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Feature proposal: unsized-media #127

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loonybear opened this Issue Jan 16, 2018 · 18 comments

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@loonybear
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loonybear commented Jan 16, 2018

The proposal is to add a new feature, unsized-media, which is enabled for all origins by default (default allowlist is *)

When disabled, image or video elements (e.g. <img>, <video>, and <svg>), will be using default dimensions (300 x 150) for unspecified dimensions (width and/or height). This prevents relayout of the image or video elements.

@jpchase

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jpchase commented Apr 26, 2018

Please see the explainer for the proposed unsized-media policy.

@annevk

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annevk commented Apr 26, 2018

So is the goal here to change the behavior of how replaced elements are rendered or only when the replaced element is one of the elements mentioned in the document? E.g., would this affect ::before { content:url(/yolo) } or div { content:url(/yolo) }?

@annevk

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annevk commented Apr 26, 2018

How do you get content to jump around with <svg:image>?

@clelland

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clelland commented Apr 26, 2018

The high level goal is to avoid having replaced elements with an intrinsic size which gets updated after a network request completes. By declaring that image and video elements have no intrinsic size, the CSS layout algorithms default to 300x150, exactly as they would for an <iframe>, unless some other constraint forces it to the correct size.

content:url() should behave the same way, but I suspect it isn't covered in the proposal at all. I'm not sure if Chrome's experimental implementation handles it -- I'll have to check.

@ojanvafai

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ojanvafai commented Apr 28, 2018

The goal is specifically to be for media (image, video, svg), not all replaced elements. So, content:url isn't affected, nor are form controls. Is that strange?

It's a good question whether we need this for svg:image. I'm not familiar enough with SVG to know if it's possible to have content jumping due to an svg:image loading.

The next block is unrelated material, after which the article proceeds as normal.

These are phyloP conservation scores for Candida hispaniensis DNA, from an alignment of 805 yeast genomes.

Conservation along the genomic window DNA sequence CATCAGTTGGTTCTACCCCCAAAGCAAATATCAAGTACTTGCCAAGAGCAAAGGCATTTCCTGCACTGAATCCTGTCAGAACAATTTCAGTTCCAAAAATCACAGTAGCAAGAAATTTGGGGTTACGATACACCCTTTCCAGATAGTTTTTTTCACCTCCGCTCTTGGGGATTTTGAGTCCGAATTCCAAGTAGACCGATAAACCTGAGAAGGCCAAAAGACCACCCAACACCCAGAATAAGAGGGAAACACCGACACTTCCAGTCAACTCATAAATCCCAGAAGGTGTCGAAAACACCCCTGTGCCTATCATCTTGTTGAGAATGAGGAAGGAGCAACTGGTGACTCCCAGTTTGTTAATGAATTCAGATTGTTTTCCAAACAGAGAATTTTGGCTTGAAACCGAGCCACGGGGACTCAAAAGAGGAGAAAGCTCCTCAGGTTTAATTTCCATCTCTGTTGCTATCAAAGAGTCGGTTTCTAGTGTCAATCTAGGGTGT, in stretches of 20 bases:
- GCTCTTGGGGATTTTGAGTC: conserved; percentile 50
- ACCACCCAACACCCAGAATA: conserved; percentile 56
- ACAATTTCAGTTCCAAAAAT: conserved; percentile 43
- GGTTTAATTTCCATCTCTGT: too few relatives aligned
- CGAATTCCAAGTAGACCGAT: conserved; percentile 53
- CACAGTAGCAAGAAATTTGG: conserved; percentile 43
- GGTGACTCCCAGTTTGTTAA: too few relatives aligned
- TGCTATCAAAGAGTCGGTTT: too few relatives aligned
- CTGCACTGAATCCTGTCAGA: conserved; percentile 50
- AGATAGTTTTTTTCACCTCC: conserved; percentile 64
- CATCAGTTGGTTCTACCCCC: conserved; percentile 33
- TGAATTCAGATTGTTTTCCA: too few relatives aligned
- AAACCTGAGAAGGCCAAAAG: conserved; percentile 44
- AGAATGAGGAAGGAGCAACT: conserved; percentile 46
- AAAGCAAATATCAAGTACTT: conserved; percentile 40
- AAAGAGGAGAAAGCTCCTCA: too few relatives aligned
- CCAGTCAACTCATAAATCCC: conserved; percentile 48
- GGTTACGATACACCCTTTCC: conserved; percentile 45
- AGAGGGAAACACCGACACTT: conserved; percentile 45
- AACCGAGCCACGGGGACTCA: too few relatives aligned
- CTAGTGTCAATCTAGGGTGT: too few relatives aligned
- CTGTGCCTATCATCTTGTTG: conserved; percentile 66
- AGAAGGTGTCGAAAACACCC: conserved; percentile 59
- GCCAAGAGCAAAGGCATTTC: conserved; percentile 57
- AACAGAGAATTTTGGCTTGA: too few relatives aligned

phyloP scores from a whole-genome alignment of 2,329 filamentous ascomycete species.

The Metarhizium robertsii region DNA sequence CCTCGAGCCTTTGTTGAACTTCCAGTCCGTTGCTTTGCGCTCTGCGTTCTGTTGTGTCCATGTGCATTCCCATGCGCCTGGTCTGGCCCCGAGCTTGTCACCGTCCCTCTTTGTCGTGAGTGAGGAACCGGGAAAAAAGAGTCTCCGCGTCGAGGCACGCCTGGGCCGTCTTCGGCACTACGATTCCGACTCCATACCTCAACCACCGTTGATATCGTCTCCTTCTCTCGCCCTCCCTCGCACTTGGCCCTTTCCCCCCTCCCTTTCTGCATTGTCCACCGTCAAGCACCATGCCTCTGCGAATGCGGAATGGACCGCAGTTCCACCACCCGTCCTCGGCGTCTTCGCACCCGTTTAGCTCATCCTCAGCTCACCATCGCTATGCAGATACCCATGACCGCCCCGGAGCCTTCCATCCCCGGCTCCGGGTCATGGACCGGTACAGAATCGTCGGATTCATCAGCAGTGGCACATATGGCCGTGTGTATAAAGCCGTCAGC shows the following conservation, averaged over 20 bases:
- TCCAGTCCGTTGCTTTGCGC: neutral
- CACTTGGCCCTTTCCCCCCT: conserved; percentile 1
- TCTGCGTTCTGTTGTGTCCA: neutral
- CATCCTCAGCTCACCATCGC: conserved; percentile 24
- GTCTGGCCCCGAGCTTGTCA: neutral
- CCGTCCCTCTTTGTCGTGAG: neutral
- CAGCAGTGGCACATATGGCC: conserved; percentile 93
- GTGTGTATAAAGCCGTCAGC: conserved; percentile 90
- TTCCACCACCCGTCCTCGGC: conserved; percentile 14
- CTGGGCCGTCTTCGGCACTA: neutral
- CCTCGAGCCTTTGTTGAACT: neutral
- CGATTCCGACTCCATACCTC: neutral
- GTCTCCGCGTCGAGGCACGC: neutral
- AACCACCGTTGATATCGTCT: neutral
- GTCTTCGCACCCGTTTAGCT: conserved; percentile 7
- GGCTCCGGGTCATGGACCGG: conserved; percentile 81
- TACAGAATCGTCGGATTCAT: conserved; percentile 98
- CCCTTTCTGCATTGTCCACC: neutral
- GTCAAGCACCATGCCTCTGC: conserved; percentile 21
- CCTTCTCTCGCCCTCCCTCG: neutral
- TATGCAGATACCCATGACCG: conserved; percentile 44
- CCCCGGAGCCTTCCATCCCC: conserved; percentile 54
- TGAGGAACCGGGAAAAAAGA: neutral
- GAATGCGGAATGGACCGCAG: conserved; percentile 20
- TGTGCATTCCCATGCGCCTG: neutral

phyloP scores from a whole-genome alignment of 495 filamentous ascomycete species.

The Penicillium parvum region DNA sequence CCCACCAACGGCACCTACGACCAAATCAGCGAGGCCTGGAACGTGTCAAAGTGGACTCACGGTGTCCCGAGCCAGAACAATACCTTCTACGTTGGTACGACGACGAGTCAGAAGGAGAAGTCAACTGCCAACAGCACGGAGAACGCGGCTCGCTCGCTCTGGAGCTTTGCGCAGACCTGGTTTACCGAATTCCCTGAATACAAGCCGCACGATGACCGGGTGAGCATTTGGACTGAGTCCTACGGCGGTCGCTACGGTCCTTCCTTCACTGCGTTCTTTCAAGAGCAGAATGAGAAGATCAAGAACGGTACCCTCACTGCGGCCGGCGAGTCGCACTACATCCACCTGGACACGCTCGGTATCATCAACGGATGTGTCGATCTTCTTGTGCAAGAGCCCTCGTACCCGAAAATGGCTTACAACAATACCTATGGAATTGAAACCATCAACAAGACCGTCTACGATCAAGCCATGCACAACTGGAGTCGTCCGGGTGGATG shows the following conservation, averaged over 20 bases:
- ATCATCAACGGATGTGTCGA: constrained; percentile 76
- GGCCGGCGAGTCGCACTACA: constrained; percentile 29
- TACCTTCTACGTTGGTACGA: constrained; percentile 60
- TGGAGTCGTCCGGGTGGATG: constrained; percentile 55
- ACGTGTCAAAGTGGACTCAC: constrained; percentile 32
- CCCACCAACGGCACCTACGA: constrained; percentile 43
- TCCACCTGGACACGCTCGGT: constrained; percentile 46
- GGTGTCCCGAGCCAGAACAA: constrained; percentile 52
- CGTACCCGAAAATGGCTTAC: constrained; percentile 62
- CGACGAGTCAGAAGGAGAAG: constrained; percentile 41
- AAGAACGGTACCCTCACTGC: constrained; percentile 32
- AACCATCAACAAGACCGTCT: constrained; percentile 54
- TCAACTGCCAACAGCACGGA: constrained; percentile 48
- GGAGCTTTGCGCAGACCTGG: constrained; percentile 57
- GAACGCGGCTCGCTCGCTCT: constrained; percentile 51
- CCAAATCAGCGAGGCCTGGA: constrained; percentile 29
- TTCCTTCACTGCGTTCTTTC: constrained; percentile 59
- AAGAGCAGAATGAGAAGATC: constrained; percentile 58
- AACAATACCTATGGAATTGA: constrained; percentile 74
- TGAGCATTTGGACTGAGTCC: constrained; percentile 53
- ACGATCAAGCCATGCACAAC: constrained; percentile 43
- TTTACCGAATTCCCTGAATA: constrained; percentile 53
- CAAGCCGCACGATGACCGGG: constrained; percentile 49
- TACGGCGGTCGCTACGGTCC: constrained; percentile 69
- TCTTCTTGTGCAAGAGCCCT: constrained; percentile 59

@annevk

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annevk commented Apr 28, 2018

@ojanvafai it seems a little strange architecturally, given where the sizing is done. It seems you need to plumb through the specific element names to the sizing algorithm or invoke a different algorithm at a higher-level. Having said that, perhaps the way CSS describes these things doesn't quite match implementation reality.

@annevk

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annevk commented Apr 28, 2018

(That's also why it's weird <svg:image> is considered, as that doesn't use replaced element sizing, as far as I know.)

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ojanvafai commented Apr 30, 2018

I'm not too familiar with implementations other than Blink and WebKit, but neither of those implements intrinsic sizing based off whether the element is replaced or not. Blink (and I believe WebKit) implement these directly in the media elements.

I think the most up to date spec on this is https://www.w3.org/TR/css-sizing-3/#intrinsic-sizes, right? @tabatkins maybe you have thoughts on what the appropriate spec language for this should be and what the <svg:image> behavior should be?

@tabatkins

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tabatkins commented May 1, 2018

It's currently still defined in 2.1 (all the "replaced element" sections in Chapter 10). But that section of Sizing does fill in one explicitly-undefined portion of 2.1, and has a slight behavior change the WG decided on some time ago.

I have no idea what <svg:image>’s sizing behavior is, or what compat constraints might be on it.

However, I do have opinions on how to spec this feature! We would just spec that whatever list of elements this applies to use the CSS default sizing algorithm and pretend that their intrinsic width/height/aspect-ratio is 300px/150px/2:1, rather than sizing as normal per CSS rules.

@clelland

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clelland commented May 1, 2018

Thanks, @tabatkins! That's the section I spent this morning looking for again.

The algorithms there, in 10.3.2 and 10.6.2, led me to believe that the spec change for this would be to declare that <img> and <video> elements would have no intrinsic size (height, width or ratio), rather than giving them the intrinsic size of the associated image (and updating that when the image becomes available)

@tabatkins

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tabatkins commented May 1, 2018